Aucklanders are hopeful of hosting the next America's Cup, but questions remain over where the teams would be based, and who would pay for the development.
While it has yet to be confirmed, Team New Zealand has indicated it would like to hold the next regatta in New Zealand, with Auckland the likely venue.
Auckland's Viaduct Basin was America's Cup central for Team New Zealand's last two defences in home waters, in 2000 and 2003.
That area has been a focus for development in the central city and is now full of bars and restaurants.
Phillip Ketel, who works at The Crab Shack, said businesses would welcome the Cup's return.
"There's this picture circulating on Facebook amongst my friends, which is an aerial shot of the Viaduct last time we hosted and won the America's Cup and there's just people everywhere," he said.
"With all the new businesses and restaurants opening in the Viaduct, they're going to need that sort of cash injection, and having something like the America's Cup, which is a huge, prestigious event, would be absolutely amazing to get those businesses up and running as well."
The manager of The Lula Inn, Ross Jensen, remembered the buzz in town around the last two America's Cup regattas.
"All the way through town, through the America's Cup village ... everything, the whole town was just phenomenal," he said.
"It was comparable to the Rugby World Cup."
Tourism Industry Aotearoa chief executive Chris Roberts said the last two America's Cup events in Auckland had brought in hundreds of millions of dollars - not just for tourism but for boat building and other related industries.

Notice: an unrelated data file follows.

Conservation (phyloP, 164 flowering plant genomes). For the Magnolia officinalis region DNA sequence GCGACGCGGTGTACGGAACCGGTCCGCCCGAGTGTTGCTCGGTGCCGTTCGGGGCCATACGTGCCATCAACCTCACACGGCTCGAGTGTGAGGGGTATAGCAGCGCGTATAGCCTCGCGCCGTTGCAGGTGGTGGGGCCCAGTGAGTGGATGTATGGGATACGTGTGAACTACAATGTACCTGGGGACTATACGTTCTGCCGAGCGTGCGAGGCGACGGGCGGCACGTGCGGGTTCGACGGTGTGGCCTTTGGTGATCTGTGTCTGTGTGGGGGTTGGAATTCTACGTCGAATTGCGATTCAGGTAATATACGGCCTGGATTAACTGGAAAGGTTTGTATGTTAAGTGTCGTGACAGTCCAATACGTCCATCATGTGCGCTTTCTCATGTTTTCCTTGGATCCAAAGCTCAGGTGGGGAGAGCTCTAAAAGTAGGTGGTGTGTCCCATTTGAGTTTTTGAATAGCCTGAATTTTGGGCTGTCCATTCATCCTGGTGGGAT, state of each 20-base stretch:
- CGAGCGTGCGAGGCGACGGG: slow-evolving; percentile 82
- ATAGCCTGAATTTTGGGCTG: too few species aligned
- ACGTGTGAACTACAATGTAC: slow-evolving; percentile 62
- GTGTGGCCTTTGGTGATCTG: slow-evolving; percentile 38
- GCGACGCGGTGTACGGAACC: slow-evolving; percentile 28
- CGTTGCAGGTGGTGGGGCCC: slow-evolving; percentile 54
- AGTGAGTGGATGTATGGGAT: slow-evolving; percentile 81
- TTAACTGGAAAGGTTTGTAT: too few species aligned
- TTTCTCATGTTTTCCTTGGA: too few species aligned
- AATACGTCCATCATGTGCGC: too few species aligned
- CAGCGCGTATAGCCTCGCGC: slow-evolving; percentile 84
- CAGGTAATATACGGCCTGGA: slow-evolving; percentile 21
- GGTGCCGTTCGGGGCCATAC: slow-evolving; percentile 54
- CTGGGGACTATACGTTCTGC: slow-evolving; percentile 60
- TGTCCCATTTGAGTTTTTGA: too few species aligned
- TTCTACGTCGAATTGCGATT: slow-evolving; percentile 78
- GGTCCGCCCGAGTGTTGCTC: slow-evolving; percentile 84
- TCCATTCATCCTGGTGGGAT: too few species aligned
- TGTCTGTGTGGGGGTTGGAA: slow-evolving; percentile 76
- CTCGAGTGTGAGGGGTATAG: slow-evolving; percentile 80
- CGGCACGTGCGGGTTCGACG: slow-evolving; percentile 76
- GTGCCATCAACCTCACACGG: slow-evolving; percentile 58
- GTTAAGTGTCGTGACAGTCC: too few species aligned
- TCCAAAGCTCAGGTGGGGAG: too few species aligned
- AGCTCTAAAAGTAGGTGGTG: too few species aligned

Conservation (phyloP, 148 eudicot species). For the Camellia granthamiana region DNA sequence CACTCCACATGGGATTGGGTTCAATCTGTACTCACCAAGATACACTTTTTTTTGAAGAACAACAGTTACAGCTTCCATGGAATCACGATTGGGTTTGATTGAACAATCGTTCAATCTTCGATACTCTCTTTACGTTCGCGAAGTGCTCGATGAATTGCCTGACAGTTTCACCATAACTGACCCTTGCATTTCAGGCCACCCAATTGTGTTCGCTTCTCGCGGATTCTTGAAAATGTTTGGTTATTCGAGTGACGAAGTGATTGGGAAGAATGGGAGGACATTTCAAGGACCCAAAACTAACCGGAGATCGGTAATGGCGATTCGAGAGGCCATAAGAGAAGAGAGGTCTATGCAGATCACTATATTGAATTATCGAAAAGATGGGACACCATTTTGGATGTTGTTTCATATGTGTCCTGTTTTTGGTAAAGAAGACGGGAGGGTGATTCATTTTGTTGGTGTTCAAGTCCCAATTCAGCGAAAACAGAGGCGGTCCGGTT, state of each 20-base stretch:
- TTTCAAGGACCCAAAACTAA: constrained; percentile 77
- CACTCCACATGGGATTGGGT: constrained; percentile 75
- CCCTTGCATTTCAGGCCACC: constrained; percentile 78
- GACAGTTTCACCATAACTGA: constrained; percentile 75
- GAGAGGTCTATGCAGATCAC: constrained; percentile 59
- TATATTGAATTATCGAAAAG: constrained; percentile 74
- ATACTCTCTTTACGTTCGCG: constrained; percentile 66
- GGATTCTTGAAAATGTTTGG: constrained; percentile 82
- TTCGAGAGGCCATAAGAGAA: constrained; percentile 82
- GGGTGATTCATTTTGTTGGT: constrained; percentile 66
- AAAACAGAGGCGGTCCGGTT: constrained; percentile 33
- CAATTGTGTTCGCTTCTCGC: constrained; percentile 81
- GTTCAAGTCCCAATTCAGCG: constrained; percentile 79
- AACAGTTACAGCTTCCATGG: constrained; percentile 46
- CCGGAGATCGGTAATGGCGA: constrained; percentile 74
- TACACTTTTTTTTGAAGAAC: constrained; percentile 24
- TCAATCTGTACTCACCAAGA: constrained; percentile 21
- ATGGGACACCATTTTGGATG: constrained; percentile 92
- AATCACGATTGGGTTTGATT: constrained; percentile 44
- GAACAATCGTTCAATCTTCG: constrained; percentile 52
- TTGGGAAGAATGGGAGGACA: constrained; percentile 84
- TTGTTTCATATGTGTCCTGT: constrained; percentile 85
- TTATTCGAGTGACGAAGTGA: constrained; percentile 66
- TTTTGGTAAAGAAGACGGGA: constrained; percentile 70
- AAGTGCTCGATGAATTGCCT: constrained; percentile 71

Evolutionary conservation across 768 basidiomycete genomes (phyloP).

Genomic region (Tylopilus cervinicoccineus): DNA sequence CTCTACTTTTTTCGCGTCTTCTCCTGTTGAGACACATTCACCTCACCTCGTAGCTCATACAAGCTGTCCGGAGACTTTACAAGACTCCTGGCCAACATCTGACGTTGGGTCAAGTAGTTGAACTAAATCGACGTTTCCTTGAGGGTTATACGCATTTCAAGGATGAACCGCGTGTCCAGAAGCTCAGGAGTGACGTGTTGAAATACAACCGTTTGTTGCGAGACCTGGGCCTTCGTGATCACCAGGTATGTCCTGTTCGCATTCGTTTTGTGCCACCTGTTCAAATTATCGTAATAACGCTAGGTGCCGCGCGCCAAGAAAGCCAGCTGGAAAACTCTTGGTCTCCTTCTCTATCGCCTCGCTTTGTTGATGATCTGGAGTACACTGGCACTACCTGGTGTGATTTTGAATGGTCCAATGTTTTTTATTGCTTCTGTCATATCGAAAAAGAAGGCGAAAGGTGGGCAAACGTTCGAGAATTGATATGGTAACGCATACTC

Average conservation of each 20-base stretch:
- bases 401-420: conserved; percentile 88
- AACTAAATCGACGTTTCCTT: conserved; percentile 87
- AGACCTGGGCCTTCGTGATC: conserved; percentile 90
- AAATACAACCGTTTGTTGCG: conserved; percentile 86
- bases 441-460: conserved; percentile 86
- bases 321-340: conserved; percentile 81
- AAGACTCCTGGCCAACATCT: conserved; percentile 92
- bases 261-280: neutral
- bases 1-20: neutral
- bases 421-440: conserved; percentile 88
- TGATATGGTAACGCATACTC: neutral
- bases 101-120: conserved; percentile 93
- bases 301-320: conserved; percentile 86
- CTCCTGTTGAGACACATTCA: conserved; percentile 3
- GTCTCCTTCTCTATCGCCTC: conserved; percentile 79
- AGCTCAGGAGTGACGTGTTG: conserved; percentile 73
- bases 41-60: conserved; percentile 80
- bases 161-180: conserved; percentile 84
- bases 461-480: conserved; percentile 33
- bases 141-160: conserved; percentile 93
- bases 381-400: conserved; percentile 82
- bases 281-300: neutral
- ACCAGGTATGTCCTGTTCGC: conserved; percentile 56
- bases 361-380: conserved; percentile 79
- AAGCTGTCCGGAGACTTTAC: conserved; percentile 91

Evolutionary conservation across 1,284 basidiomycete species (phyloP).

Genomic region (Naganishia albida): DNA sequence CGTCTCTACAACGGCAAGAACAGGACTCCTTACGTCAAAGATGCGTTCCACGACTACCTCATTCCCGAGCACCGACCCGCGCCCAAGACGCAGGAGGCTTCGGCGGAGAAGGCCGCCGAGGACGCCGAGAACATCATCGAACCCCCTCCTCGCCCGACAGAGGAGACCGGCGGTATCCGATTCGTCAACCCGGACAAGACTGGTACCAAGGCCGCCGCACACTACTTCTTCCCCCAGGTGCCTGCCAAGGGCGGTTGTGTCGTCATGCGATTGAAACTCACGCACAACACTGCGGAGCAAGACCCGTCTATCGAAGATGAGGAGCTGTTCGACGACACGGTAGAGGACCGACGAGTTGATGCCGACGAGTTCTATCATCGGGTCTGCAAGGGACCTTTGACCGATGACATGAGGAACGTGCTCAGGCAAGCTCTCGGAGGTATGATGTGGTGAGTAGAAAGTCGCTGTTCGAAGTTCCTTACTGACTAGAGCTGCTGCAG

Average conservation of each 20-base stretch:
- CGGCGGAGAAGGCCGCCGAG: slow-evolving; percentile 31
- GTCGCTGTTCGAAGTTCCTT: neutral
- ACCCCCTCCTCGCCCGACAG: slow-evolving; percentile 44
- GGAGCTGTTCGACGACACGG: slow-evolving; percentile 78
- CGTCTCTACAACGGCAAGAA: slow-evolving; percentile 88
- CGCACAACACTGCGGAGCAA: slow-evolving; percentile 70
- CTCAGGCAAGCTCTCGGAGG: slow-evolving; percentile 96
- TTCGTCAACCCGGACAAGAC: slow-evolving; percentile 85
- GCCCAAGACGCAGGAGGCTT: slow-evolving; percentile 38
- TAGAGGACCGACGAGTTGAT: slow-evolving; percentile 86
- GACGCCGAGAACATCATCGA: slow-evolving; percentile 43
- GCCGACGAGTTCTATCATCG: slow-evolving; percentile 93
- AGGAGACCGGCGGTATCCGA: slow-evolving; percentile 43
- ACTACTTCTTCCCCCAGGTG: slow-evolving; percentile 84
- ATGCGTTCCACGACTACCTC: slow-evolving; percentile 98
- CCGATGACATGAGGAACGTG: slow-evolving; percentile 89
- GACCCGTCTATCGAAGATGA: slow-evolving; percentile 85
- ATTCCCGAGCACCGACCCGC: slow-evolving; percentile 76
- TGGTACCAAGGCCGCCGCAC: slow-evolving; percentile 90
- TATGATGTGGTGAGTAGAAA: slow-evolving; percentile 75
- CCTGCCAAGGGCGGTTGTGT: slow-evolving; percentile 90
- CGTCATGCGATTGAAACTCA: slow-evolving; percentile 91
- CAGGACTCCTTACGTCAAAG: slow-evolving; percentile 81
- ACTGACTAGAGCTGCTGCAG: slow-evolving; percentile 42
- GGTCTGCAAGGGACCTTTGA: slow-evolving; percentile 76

He said there was a lot more waterfront development needed to get ready for the next one.
"The base that was used in Auckland last time simply doesn't exist any more, it's now hotels, restaurants and apartments and other facilities and that's what Auckland benefited from in the last America's Cup."
"It's got a fantastic waterfront that it didn't have before, so there's now an opportunity to have further development somewhere along the Auckland waterfront."
Auckland mayor Phil Goff said it was still early days and he was waiting for Team New Zealand to make an official announcement about where and when the next America's Cup would be held.
There were also questions about where the team bases would be located, and who would pay for that development.
Mr Goff said while the council was happy to cooperate, essential housing and transport infrastructure would remain its spending priority.
He said the bulk of the development money would need to come from the private sector, or central government.
Once there was a timeframe for the hosting of the event, options for where an America's Cup village and team bases could be located could start being looked at, Mr Goff said.